Baseball great, Babe Ruth starting to trot around the bases after hitting a home run. An inverted stunt biplane, N57323 with "EM Avery" readable on fuselage while flying inverted. A wing walker is strapped under the airplane (on top wing, now underneath). The airplane rolls over into upright position, trailing white smoke to be more easily seen by spectators on the ground. A 1920s jazz band playing in a night club. A couple and then four women, dancing the Charleston. View from car driving along New York street surrounded by nighttime illuminations. A flagpole sitter atop structure behind an RKO Keith's Advertising sign. Closeup of the man on his perch. A room full of women sewing garments in a factory. Formal dressed couples at a city supper club, where an orchestra is playing. Exhausted couples clinging to one another on dance floor during a marathon dance contest. Gangsters firing a machine gun from window of a moving car. Charles A. Lindbergh steps past a policeman, to board his Ryan monoplane, "Spirit of St.Louis,"at Roosevelt field, Long Island, New York, on May 20, 1927. View of takeoff roll. Registration number "NX-211," visible atop the right wing. Manhattan ticker tape parade welcoming Lindbergh back to New York City, following his successful solo transatlantic flight. Charles Lindbergh speaking at a microphone. Traders on floor of the New York Stock Exchange during era of frantic stock market speculation by many ordinary Americans. Labor strife at the gates of a Massey-Harris Company plant, with workers fleeing attacks by men with clubs hired by the company. Boy workers pose for a photograph While narrator mentions Child labor Act declared unconstitutional (1922). A girl worker. Boys employed as coal miners. Workers installing body panels on cars and working on engines in automobile production lines. Partially completed vehicles driving out of an automobile factory. Babe Ruth rounding third base and coming to home plate after hitting a home run in a baseball game.
Ground and aerial views during construction of the Miller Highway on the west side of Manhattan Island in New York, United States. It was named after Julius Miller, the President of New York's Manhattan Borough from 1922 to 1930. It was also known as the West Side Elevated Highway or the West Side Highway. It was the first elevated highway in the United States. The elevated highway under construction. Men work on the highway. Sections also designated NY Routes 9A and NY 27A. The Miller Highway was shut down in 1973 and largely dismantled in 1989.
Japanese Ambassador to the United States Hiroshi Saito calls on U.S. Secretary of State Cordell Hull In December 1934 to inform that Japan will denounce the Washington Naval Treaty on 1922 which limited the size of the Japanese fleet. A close up of the ambassador Saito. He exits the State, War, and Navy Building (later the Executive Office Building) and gets in a car. Next segment: A female pilot Helen Richey becomes the first woman to fly mail in the United States. Richey stands in front of an aircraft and shakes hand with an official. Richey in the cockpit and the aircraft takes off. From a December 14, 1959 newsreel recounting events 25 years earlier.
Jazz trumpeter and singer Louis Armstrong in the United States. Armstrong speaking during an interview. He says that he was born in 1900, in "James Alley." (He was actually born in 1901.) A large crowd in New Orleans during Mardi Gras. A large float in the parade. highlights of Louis's life. Louis Armstrong's childhood home, shortly before it was demolished in the mid-1960s. In 1901, Louis Armstrong is born on August 4th, in New Orleans, Louisiana, to Mary (Mayann) and William Armstrong. A photograph of Louis with his mother, Mayann, and sister, Mama Lucy (Beatrice), c. 1922. View of the French Quarter in New Orleans, with characteristic ironwork and porches. A horse carriage and a vehicle moving down a city street. A view of Louis Armstrong's teachers Bunk Johnson, Joe 'King' Oliver and others. Louis Armstrong says that he has played with all the best musicians. Louis Armstrong seated with a trumpet in his hand and other musicians standing beside him.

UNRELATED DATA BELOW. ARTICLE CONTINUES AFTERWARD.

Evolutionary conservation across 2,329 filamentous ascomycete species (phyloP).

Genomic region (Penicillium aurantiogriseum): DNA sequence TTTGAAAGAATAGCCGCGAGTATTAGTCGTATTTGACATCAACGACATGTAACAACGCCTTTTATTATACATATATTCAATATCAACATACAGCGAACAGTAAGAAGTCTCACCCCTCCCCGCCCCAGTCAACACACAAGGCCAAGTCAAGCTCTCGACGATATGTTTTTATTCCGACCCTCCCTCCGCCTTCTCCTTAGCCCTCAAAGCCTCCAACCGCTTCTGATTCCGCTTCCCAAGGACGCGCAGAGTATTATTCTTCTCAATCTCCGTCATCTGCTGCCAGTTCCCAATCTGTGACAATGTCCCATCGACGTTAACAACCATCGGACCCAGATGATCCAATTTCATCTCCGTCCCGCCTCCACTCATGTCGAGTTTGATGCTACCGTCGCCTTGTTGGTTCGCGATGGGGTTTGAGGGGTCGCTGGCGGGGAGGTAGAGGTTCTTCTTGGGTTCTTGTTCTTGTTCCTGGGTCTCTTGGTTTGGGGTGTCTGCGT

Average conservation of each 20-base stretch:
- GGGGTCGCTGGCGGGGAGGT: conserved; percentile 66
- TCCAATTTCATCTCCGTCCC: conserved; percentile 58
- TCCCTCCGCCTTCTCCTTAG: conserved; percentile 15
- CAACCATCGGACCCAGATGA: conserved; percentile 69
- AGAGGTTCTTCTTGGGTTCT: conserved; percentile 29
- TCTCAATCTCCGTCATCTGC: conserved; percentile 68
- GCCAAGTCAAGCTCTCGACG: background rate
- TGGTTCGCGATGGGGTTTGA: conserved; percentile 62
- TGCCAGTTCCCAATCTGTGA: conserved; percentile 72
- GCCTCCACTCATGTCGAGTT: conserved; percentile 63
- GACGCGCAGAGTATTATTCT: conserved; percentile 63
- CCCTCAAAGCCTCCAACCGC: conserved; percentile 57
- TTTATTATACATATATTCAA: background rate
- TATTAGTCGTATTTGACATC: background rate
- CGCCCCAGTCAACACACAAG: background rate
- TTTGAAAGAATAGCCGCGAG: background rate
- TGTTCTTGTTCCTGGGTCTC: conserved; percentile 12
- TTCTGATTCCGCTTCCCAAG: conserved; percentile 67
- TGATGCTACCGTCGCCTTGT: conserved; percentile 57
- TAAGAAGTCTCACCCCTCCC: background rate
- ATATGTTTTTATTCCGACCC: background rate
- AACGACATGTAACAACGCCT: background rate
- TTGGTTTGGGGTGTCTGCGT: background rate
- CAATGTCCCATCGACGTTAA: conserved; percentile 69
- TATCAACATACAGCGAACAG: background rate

Japanese Ambassador to the United States Hirosi Saito officially declares that Japan would no longer abide by the terms of the Washington Naval Treaty of 1922. Hirosi Saito steps from his car and enters the Old Executive Office building in Washington DC. Exterior view of Executive office building. He descends the steps of the building and enters his car.
Post-war home front activities in New Jersey, United States, shortly after the end of World War II. Locomotive train running on railroad tracks through the main street center of Passaic New Jersey. The Great Falls of the Passaic River is seen (now part of the Paterson Great Falls National Historical Park) with a power generating facility in the foreground. Views of various industries in the Passaic area, some deriving power from the falls. Factory workers seen outside a large industrial factory as they enter it. Narrator notes that the factories are being converted to peace time production. Women seen working in a textile mill. View of bolts of cloth, sewing, and looms. Steel mill activities. A factory making wood veneer or cardboard or thick paper. A man operates an industrial machine. Women sew clothes. Workers work on machines. View of street signs, buildings, pedestrians, and traffic with 1940s era automobiles and buses at the intersection of Broad Street and Market Street, in the Four Corners District of Newark, New Jersey. Narrator describes it as the 3rd most busy intersection in the world. Boats in Lake Hopatcong. A boat launch area at the lake and some people on the lake shore. A woman wearing a swimming cap dives into the lake from a dock.